Advertising to children is big business. The practice has become even more prominent with the rise of the internet and the prevalence of social media. Illinois State Marketing Professor Aysen Bakir has researched this subject from a variety of angles for the last two decades. Specifically, she has examined how children respond to gender-stereotypes in ads, the use of fantasy in food advertising to kids, and the ways national culture influence teenage shopping behavior.

Bakir’s research has appeared in the Journal of Advertising, Journal of Advertising Research, Journal of Current Issues and Research in Advertising, and Journal of Business Research, among others.

Since joining the College of Business in 2002, Bakir has won several awards, including the 2009–2010 College of Business Outstanding Research Award, 2013–2014 College of Business Amar Kamath Faculty Innovation Award, and 2017–2018 Gary R. Gemberling Faculty Scholar in Business Award.

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In the following Q&A, Bakir talks about her research on advertising to children and the challenges she faces studying the topic. The interview has been edited for brevity and clarity.

It’s interesting that in some of your research articles you’re giving advice or providing research for advertisers—this is what we see so these are things you can act on— but you’re also talking to people in government and other people who might be concerned about the ethics of these things. Is that something that you’re very conscious of when you’re writing?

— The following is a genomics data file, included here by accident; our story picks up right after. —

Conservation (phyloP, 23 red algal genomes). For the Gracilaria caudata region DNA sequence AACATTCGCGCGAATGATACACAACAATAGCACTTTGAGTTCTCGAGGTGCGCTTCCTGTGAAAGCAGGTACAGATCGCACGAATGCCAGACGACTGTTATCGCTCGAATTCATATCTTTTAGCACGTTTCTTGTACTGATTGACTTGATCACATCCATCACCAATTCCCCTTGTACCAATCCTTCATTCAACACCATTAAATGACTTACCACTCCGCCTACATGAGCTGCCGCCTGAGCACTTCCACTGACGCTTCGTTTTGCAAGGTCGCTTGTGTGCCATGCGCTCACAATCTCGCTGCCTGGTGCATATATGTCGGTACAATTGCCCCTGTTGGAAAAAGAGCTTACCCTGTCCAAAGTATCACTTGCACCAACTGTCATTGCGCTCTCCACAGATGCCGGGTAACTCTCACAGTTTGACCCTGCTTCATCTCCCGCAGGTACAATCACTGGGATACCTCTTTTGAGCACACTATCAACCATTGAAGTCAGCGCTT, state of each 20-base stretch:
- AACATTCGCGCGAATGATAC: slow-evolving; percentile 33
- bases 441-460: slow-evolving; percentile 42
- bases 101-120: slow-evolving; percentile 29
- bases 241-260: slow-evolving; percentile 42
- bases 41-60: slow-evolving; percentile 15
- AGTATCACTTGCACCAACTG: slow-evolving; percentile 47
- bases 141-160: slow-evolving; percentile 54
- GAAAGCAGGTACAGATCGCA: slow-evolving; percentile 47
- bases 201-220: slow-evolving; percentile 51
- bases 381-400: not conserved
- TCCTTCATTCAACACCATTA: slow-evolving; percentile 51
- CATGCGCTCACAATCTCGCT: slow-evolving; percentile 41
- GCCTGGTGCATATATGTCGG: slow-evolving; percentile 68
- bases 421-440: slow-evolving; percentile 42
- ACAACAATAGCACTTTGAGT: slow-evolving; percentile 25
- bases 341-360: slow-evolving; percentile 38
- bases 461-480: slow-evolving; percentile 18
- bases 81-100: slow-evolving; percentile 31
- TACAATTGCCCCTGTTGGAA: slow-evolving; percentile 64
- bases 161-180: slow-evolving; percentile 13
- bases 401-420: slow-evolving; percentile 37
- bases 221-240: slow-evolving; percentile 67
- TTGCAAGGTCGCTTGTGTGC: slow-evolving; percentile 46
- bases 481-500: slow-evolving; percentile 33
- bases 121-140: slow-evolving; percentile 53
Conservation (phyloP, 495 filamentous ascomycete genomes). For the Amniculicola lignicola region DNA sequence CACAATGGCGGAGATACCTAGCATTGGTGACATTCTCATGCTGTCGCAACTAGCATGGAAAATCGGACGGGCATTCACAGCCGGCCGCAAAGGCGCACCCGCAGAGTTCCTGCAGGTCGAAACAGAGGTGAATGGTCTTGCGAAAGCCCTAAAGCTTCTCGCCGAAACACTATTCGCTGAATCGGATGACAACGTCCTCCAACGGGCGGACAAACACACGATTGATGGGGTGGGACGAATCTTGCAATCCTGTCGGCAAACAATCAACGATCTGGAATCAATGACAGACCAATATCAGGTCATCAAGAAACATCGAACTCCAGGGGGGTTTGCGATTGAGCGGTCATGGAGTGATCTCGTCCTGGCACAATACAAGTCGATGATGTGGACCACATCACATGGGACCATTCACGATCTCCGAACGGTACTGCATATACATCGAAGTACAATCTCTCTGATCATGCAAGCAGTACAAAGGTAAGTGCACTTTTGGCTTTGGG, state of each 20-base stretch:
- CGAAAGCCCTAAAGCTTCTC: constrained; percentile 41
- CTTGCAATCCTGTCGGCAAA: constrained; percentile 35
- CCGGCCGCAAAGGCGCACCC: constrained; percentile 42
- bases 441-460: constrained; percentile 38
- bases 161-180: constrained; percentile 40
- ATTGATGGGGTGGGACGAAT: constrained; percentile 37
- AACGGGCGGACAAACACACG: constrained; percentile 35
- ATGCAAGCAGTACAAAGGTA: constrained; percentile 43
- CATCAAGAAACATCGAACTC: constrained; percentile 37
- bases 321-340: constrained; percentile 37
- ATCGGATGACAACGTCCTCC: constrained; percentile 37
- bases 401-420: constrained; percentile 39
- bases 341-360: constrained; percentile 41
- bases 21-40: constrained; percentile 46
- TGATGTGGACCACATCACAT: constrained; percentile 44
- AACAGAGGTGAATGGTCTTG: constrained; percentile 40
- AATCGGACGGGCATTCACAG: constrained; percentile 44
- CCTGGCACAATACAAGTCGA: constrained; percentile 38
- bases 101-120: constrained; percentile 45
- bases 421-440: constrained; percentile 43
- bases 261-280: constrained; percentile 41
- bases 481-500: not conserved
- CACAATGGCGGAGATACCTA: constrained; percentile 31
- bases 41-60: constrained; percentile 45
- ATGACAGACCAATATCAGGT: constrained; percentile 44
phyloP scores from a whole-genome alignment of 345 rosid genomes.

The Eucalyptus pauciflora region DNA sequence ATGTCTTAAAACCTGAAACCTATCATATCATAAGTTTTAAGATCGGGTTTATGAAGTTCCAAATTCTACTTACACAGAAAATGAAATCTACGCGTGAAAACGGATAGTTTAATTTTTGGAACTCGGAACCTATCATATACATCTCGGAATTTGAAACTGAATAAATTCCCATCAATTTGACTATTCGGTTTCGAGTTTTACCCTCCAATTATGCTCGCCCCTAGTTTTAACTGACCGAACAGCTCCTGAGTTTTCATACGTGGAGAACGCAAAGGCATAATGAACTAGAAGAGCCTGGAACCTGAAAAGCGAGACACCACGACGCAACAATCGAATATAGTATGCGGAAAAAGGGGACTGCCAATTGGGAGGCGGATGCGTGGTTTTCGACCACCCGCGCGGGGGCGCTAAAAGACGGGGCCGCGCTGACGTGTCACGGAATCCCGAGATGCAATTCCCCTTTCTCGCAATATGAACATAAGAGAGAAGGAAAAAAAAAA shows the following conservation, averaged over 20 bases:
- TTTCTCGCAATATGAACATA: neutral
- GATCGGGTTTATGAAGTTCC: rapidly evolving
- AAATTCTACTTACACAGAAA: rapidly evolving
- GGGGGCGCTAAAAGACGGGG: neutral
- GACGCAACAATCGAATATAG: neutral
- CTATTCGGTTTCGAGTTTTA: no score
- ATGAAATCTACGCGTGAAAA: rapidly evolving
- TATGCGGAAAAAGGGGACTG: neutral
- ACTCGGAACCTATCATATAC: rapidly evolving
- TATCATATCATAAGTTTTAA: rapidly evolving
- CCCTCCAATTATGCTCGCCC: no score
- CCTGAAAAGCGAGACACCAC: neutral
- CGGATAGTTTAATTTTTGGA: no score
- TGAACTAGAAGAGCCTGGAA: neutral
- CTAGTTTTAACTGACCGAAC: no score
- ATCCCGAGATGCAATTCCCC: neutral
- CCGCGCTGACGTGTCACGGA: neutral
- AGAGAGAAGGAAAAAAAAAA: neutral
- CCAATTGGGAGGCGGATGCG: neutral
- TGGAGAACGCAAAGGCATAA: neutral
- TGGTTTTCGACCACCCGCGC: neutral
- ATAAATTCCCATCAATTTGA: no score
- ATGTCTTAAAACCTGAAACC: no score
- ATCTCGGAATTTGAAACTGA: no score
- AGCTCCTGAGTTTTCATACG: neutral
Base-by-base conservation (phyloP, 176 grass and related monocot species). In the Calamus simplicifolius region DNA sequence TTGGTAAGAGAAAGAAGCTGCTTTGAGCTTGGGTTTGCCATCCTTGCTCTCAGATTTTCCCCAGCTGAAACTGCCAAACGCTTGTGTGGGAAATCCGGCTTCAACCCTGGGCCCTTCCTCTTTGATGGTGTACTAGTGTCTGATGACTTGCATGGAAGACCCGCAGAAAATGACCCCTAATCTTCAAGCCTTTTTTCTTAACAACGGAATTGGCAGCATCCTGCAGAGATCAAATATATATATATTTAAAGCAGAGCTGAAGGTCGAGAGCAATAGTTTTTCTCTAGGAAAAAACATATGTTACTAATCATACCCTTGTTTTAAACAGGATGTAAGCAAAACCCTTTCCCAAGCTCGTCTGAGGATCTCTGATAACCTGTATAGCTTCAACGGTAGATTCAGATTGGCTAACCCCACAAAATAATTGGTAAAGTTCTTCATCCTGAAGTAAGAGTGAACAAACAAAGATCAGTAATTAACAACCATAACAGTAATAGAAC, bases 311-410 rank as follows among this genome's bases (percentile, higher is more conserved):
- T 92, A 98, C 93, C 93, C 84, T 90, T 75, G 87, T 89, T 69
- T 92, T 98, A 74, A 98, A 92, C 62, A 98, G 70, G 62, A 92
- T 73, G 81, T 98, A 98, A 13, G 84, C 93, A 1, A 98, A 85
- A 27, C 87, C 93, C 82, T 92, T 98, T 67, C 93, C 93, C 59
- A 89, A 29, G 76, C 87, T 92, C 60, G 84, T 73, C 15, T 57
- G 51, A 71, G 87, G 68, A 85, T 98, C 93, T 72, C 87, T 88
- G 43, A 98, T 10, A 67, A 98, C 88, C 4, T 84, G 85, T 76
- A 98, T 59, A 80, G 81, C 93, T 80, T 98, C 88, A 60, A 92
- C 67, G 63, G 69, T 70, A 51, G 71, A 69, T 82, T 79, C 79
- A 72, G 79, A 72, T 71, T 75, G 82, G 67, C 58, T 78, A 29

That’s a good way to put it. In other words, there are managerial as well as policy implications. We have specific research questions. For example, how does gender content influence children’s attitudes toward advertisements? What are the effects of fantasy appeals on children’s attitudes toward advertisements? Other times, it might be to understand the current practices utilized.

Our study findings can be helpful to advertisers in terms of identifying the best practices, but at the same time, it gives us information to see whether there are any public policies that can be introduced to address the issues.

Some of the numbers in your articles are astounding. In 2008, $1.6 billion was spent on advertising to children in the U.S. Is that a huge growth from the past?

Sure, especially in the last two decades, we have seen significant growth on advertising spending to reach children.

So why are they spending this money on children? I guess they expect children to go to their parents and say, “Buy me this stuff!”